Open-Source Government?

Thanks to Annie for pointing this out to me. Joho the Blog says:

The SunlightBerkman confab on providing more access to more information about politics and government was terrific.

And then:

Most of the attendees are progressives, although some are non-partisan. But even the people behind the non-partisan services tend to be left-leaning. Yet what these folks are devoting their time to building are tools that help all citizens no matter how they lean

And finally asks:

Why is it that these tools for a better democracy are coming from the left? Or are there similar tools developed by the right that I don’t know about?

So here’s my response:

A conservative is, by definition, one “who favors maintenance of the status quo or reversion to some earlier status.” This requires walls, gates, locks, secrecy–all the implements of “security.”

A progressive is then, by definition, one who values “moving forward or onward.” This requires risk, which presupposes an abandoning of security, opening of doors, transparency, embracing the technology and community that can get you “through the wilderness.”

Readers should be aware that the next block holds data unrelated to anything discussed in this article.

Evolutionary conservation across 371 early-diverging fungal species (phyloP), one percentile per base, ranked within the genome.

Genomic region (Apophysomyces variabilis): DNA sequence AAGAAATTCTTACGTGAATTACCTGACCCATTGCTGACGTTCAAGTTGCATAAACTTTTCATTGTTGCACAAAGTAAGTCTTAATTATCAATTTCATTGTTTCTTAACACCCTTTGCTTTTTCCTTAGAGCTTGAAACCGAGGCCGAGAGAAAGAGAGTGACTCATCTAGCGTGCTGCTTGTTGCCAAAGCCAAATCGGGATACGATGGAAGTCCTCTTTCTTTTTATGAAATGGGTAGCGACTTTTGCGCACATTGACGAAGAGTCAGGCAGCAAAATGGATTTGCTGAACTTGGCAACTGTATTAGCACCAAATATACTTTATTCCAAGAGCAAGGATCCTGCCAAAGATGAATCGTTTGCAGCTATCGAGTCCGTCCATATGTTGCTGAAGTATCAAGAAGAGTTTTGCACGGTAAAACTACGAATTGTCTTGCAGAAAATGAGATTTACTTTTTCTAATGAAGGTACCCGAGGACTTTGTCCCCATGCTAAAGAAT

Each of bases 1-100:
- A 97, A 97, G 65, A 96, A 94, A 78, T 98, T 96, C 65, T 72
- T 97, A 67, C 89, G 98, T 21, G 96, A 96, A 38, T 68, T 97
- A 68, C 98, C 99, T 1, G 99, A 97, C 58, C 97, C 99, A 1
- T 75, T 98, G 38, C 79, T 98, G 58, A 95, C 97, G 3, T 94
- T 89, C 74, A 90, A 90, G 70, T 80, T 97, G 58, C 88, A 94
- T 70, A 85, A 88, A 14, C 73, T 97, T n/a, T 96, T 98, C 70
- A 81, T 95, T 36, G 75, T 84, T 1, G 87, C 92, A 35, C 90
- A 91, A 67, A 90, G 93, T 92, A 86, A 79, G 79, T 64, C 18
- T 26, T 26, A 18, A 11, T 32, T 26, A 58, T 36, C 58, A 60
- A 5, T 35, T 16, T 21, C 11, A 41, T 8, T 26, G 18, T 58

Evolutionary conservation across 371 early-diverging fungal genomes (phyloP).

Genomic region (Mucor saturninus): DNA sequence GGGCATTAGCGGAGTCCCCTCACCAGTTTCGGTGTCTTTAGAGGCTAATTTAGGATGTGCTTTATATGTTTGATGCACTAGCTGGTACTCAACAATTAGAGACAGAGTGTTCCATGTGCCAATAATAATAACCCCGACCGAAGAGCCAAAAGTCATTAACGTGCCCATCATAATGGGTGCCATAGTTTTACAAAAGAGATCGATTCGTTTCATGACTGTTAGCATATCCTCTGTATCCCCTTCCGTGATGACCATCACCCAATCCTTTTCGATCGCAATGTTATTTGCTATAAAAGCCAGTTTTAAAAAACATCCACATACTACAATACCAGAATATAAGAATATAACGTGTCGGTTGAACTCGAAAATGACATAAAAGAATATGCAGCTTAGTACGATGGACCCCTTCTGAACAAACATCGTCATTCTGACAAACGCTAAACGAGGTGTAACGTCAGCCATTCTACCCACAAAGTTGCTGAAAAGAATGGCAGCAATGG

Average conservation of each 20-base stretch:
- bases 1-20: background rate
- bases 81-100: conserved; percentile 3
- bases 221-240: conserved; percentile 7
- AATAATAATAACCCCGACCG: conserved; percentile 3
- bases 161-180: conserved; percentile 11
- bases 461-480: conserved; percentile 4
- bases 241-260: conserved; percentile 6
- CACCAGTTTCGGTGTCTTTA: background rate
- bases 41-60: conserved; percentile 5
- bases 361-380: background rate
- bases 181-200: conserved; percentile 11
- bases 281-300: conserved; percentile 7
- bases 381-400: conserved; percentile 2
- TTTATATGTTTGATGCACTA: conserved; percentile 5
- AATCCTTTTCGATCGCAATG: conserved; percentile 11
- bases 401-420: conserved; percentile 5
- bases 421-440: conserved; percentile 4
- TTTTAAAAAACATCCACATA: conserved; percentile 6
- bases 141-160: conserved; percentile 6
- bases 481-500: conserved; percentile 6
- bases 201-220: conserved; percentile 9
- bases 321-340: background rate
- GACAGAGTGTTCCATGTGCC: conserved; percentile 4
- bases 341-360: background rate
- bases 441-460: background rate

It’s a fundamental clash of worldviews. “Open Government” is probably seen by conservatives as something frightening, not something with the power to help them. “You mean ANYONE can participate? Even people I don’t like? Unacceptable!”

Remember the subtle difference between the words “republican” and “democrat.” A true democrat believes that the people (demos) should own the entire process. A true republican believes that only highly-qualified people should “represent” the people, and make the decisions they can’t make for themselves. Unfortunately, our government is the latter.

Perhaps the true revolution from the Net-Generation will be the arrival the direct democracy promised but not delivered at the inception of our nation. No electors, no congress–just the vote of the majority.

Wow. That’s scary.

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